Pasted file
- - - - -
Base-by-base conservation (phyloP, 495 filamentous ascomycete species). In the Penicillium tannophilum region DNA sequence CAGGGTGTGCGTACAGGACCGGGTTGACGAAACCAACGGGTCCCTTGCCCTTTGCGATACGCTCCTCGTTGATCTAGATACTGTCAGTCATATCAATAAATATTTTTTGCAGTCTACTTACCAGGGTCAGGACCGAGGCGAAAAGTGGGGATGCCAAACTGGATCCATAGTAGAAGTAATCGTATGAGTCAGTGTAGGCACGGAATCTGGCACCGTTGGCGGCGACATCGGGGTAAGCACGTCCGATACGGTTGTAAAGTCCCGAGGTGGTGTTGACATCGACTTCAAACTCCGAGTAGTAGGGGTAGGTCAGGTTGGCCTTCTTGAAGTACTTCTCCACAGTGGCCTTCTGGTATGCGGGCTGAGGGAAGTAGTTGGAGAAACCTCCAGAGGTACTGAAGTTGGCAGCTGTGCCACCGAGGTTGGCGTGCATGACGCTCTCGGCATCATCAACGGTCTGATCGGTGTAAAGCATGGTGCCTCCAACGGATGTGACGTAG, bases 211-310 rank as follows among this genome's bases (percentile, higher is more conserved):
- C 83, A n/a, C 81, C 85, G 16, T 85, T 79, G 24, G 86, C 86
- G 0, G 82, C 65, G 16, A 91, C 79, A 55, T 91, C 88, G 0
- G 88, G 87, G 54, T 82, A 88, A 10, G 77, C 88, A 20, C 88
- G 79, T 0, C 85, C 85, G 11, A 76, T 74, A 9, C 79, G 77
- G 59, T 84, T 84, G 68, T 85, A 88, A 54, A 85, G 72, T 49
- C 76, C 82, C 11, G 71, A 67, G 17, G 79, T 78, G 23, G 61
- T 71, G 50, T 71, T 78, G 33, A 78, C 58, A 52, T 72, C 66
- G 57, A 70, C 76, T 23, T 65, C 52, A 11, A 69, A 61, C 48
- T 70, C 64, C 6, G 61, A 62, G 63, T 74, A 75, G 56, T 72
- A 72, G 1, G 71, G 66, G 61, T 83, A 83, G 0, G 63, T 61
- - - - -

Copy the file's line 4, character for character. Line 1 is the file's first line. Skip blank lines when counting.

- G 88, G 87, G 54, T 82, A 88, A 10, G 77, C 88, A 20, C 88